This afternoon wasn’t exactly a random walk around the Chelsea art district, although as many times as I got turned around and began to retrace my steps, random might have been an improvement.
I especially wanted to see the Henry Darger Show at Ricco/Maresca Gallery (529 W 20th). Darger is one of those artists whose personal story adds layers of meaning to his artwork. A lifelong janitor, solitary at home, his voluminous artwork was discovered after his death: the thirteen volume illustrated history of the innocent Vivian Girls and their nemesis the Glandelinian Army. The story is violent, and the illustrations are naive, yet compelling in their unschooled perspective, atmospheric colors, and the occasional nude androgyny of the main characters. His personal demons aside, the paintings are beautiful and haunting.
At Andrea Rosen (525 W 24th) an interesting group show called Cellblock II captured my attention. I was drawn especially to Kelley Walker’s silkscreened brick walls. The irony of being drawn in to an image of what keeps me out was particularly provocative.
Jack Shainman Gallery (513 W 20th) is showing large works by El Anatsui in which the artist manipulates thousands of pieces of metal in order to make flowing fluid shapes, turning hard cutting edges into soft hems. This is work that first grabbed me from across the gallery, and pulled me closer and closer to see how it was made. Like most good art, it works at any distance. Up close it bears a slight resemblance to the gum-wrapper chains I made during boring junior high classes, but step back just a bit and you see regal golden robes, world maps, and scarred landscapes.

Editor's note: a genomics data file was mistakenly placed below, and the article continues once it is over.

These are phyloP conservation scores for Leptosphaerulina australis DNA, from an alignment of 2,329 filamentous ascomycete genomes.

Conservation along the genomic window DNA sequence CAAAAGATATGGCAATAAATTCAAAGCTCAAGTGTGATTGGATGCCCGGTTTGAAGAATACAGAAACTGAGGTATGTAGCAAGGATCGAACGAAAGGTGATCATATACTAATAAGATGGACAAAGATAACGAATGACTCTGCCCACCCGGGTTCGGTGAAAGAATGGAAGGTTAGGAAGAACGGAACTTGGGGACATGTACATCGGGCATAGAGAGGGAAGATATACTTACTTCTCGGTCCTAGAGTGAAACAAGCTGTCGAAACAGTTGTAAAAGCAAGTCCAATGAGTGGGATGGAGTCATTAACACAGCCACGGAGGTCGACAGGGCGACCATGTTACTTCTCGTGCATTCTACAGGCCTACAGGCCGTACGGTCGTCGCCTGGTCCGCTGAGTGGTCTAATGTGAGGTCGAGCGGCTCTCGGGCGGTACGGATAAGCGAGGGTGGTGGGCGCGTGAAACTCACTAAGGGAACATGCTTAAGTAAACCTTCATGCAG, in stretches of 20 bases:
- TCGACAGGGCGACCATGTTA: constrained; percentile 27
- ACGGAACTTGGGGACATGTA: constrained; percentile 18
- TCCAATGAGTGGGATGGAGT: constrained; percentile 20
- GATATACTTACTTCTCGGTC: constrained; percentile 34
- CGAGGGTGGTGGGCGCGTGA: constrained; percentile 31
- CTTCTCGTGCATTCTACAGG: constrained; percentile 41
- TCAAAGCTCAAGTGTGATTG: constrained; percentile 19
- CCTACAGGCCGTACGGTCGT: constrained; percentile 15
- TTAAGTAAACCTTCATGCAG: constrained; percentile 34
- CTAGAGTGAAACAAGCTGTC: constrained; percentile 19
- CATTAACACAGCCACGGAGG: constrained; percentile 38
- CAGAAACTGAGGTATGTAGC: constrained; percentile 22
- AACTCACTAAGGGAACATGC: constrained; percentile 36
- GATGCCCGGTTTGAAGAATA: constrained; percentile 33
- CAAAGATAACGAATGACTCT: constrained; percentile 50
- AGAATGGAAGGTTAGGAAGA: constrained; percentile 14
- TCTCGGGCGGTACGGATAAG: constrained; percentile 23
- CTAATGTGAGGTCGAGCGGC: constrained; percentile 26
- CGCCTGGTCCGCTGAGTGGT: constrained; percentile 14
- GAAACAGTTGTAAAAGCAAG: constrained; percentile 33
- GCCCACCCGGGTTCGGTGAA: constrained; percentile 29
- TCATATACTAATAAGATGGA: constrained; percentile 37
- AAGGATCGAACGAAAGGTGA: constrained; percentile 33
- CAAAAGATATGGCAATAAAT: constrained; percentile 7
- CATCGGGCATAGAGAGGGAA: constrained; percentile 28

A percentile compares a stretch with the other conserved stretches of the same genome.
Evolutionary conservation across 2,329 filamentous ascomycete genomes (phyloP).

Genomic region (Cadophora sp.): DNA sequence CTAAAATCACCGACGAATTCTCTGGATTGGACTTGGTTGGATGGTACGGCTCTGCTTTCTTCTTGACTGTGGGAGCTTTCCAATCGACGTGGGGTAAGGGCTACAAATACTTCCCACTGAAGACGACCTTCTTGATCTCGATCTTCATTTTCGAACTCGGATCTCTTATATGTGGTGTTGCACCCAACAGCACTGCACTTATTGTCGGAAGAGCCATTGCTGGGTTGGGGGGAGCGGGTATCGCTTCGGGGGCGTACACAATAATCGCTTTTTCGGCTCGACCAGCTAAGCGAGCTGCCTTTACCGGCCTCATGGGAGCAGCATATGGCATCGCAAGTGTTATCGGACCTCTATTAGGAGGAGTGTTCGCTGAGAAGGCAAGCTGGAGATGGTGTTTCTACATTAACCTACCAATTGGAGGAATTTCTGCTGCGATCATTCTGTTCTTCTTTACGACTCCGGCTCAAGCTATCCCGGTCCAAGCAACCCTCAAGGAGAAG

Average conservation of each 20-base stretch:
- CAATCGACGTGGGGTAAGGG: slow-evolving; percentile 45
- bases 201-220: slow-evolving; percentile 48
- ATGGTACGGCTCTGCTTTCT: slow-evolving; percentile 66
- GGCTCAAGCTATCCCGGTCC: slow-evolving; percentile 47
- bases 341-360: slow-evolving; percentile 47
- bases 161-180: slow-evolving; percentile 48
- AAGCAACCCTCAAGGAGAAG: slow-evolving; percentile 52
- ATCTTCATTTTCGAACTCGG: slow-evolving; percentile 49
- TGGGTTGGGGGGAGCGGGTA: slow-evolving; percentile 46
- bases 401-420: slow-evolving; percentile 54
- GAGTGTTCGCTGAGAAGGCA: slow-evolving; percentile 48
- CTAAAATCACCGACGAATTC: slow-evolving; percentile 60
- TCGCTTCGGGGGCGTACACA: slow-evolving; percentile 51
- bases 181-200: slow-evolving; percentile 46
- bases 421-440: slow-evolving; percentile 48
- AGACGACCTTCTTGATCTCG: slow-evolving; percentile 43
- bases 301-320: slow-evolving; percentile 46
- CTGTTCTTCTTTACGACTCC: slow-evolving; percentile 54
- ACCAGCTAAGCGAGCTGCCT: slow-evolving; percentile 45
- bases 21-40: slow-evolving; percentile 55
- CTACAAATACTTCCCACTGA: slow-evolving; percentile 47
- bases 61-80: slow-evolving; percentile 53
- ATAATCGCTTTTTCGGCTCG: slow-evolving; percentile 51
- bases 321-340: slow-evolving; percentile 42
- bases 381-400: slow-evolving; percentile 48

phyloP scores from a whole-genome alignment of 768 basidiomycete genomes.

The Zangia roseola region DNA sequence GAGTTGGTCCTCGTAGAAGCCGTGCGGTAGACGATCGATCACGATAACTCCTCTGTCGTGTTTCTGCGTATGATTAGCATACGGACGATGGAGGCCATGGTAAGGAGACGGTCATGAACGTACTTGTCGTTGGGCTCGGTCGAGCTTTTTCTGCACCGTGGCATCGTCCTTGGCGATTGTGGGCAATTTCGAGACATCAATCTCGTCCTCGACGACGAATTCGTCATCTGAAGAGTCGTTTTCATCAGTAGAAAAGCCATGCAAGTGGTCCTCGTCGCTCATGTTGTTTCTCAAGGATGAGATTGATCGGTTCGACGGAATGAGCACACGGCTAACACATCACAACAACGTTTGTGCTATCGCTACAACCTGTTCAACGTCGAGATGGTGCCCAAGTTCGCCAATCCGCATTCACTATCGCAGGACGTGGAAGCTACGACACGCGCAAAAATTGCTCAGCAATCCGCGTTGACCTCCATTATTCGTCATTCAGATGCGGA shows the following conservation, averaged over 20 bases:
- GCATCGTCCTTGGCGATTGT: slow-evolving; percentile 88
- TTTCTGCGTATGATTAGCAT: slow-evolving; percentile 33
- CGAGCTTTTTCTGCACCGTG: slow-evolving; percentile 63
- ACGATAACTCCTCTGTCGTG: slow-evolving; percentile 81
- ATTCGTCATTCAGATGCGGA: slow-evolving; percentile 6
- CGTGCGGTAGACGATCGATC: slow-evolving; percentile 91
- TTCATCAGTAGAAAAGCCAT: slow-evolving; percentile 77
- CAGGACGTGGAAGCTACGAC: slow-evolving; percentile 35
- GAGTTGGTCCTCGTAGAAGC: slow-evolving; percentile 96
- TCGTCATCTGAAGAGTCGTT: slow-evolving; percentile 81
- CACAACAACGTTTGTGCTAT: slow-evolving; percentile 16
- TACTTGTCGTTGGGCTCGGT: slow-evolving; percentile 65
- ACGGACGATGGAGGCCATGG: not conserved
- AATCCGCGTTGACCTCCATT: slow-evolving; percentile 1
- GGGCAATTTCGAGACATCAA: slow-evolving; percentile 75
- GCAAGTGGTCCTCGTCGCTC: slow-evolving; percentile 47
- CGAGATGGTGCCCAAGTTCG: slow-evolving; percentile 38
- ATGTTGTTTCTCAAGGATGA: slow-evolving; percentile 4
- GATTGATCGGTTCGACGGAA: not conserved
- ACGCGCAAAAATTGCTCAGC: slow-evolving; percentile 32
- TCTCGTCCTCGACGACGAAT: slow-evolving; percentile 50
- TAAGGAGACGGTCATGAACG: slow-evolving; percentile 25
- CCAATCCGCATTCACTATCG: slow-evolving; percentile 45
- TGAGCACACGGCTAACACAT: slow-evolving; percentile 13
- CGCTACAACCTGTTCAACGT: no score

I very much enjoyed a quick stop at Luhring Augustine (531 W 24th) to see Glenn Ligon’s text-based neon work, and a moment at Mary Boone (541 W 24th) to see neon works by Keith Sonnier from 1968-1970. Just walking into the main gallery made me smile. That’s not a bad thing for art, is it?
My final stop of the day (getting dark, getting tired) was at the newly refurbished and reopened Winkleman Gallery (621W 27th). It was wonderful to see Ed and Murat in their beautiful new space, since my last memory of their showroom was damp and powerless post-Sandy destruction. The show that opened at Winkleman today was a series of large drawings by artist Michael Waugh, who creates his images with handwritten lines of text outlining, crossing, and shading his varied subject matter. As if drawing isn’t hard enough by itself. These works are another excellent example of art that rewards you from across the room and satisfies you up close.
I saw lots more great art, but those were the standouts for me today. I was happy to see so much two-dimensional work, since installation and conceptual art seemed to dominate the galleries last fall. No doubt the ebb and flow will continue, as it should.